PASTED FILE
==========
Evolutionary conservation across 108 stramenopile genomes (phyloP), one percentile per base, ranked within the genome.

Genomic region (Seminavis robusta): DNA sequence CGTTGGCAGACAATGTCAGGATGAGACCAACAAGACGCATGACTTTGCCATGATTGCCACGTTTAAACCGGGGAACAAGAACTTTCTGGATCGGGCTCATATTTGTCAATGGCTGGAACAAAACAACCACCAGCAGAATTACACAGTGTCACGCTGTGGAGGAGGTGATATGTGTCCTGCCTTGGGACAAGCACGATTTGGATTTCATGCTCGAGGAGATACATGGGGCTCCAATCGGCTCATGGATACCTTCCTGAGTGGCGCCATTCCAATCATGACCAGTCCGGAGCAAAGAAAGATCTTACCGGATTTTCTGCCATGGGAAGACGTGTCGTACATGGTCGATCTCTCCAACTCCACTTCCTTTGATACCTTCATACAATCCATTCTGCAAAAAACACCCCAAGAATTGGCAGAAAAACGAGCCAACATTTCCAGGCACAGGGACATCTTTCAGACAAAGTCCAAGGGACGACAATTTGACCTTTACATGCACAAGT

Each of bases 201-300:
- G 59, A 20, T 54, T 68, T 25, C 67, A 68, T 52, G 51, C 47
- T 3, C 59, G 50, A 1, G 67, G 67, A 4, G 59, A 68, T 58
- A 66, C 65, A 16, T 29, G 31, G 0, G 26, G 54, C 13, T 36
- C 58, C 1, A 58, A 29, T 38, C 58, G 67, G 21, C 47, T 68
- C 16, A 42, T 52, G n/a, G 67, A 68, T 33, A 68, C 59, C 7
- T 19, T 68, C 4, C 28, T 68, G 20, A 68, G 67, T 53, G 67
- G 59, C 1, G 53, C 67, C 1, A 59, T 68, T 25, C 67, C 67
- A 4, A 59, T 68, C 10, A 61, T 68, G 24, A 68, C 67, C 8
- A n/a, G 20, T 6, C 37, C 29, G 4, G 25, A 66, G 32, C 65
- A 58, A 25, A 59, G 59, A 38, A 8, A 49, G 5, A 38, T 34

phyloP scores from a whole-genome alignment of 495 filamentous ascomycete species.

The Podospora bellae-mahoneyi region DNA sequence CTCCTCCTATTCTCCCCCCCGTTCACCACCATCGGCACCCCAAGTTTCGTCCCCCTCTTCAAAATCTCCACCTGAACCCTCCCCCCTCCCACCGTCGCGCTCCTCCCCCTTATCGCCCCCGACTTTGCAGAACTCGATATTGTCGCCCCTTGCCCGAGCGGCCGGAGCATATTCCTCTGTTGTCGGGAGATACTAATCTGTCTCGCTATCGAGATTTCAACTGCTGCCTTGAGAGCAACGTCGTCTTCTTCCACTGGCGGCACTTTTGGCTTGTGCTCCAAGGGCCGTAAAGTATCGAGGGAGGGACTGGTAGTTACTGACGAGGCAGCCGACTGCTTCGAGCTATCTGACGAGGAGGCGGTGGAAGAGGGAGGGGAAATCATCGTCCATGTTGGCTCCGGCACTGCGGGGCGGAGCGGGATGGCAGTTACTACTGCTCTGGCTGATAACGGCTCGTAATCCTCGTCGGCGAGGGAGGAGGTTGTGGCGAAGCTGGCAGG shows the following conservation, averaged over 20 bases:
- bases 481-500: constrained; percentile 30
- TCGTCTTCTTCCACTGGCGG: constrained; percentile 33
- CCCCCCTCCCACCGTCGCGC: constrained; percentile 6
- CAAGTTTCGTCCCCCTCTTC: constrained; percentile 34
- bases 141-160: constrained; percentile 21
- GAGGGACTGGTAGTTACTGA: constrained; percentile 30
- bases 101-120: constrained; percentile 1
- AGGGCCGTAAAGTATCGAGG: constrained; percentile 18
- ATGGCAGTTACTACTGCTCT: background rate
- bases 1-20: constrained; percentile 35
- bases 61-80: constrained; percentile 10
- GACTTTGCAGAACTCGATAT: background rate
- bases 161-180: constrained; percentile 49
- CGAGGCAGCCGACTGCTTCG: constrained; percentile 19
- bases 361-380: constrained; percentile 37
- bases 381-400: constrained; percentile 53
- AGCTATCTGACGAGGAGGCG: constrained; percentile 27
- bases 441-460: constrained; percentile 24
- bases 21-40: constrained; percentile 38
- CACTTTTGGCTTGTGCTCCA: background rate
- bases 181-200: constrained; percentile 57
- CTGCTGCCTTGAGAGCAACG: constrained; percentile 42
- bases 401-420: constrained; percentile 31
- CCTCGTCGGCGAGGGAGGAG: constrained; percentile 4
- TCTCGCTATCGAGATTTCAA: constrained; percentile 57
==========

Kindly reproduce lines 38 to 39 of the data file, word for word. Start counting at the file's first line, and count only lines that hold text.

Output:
- bases 401-420: constrained; percentile 31
- CCTCGTCGGCGAGGGAGGAG: constrained; percentile 4